Distracted driving: Not worth the risk

distracted driver Did you know that in 2014, 3,179 people were killed in motor vehicle crashes caused by distracted drivers?* If that doesn’t alarm you, it should: That’s almost 10 percent of all car crash fatalities being caused by trivial actions like sending a text message or talking on the phone.** You probably already knew that using a phone behind the wheel is bad. After all, many states have laws to deter you from doing exactly that. But did you know there are other distractions that can put you and others in danger?

A distraction is any activity that takes your attention away from driving. Examples of distracted driving include:

  • Adjusting the radio
  • Combing your hair, shaving or putting on makeup
  • Eating and drinking
  • Looking up directions on a phone or a map
  • Using hands-free communication, including
    speech-to-text and speaker phones
  • Watching a video or surfing the internet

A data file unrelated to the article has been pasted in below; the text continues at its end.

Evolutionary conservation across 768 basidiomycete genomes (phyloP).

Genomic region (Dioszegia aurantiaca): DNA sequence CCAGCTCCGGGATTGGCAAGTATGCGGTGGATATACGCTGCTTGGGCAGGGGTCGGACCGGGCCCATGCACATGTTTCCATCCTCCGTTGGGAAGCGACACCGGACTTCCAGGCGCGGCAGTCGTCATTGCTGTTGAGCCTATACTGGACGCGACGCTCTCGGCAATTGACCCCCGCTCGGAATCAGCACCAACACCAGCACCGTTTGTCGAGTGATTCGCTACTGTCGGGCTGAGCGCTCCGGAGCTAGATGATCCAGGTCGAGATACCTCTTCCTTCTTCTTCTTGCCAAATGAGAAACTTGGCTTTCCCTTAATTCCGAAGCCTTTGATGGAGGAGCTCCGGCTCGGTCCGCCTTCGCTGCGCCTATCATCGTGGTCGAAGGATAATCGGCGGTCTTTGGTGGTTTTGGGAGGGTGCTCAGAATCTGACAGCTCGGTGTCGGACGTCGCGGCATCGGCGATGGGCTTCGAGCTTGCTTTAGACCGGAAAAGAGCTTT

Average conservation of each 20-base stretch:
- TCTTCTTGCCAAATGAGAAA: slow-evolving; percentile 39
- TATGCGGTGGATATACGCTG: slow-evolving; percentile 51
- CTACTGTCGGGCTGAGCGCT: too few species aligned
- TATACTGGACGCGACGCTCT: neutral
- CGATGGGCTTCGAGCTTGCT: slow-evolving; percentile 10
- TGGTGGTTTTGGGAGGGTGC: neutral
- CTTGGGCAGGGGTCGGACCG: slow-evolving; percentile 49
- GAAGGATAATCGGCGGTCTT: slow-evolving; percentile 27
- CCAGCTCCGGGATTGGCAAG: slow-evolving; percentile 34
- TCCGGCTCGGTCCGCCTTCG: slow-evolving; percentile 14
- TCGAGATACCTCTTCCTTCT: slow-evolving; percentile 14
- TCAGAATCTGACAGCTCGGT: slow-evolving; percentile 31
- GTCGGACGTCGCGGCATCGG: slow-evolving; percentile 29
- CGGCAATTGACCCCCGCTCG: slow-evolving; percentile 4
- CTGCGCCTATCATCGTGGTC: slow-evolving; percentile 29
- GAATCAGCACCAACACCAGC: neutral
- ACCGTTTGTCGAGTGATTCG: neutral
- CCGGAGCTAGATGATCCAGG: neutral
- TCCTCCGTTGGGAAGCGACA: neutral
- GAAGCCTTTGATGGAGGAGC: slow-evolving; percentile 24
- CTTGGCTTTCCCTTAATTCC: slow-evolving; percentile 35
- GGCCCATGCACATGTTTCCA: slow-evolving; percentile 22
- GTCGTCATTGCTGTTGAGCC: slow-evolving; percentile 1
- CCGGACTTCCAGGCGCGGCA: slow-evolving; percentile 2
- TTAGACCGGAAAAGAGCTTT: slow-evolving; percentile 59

Are you guilty of any of the above? If so, it may be time to rethink your driving habits. How about your friends or family? As their passenger, you can put safety first by taking on navigation and DJ duties while they’re busy with the road. Nobody wants to become another statistic, so check out these safety tips below and help spread the word on distracted driving.

Before you hit the road

  • Get ready at home: Eat, shave, fix your hair, put on makeup, etc., before leaving the house.
  • Review your driving directions before traveling to a new place.
  • Prep your vehicle: Adjust your mirrors and seat, set up your playlist and fix temperature controls before you take off.
  • Turn off your phone or put it out of sight so you won’t be able to reach for it while driving.

April is Distracted Driving Awareness Month, meaning there’s no better time than now to make attentive driving a priority. To help with your effort, take the Distracted Driving Pledge on the National Safety Council’s website. When we all focus on driving, we make the roads safer for everybody.

* Source: Federal Communications Commission.
** Source: United States Department of Transportation.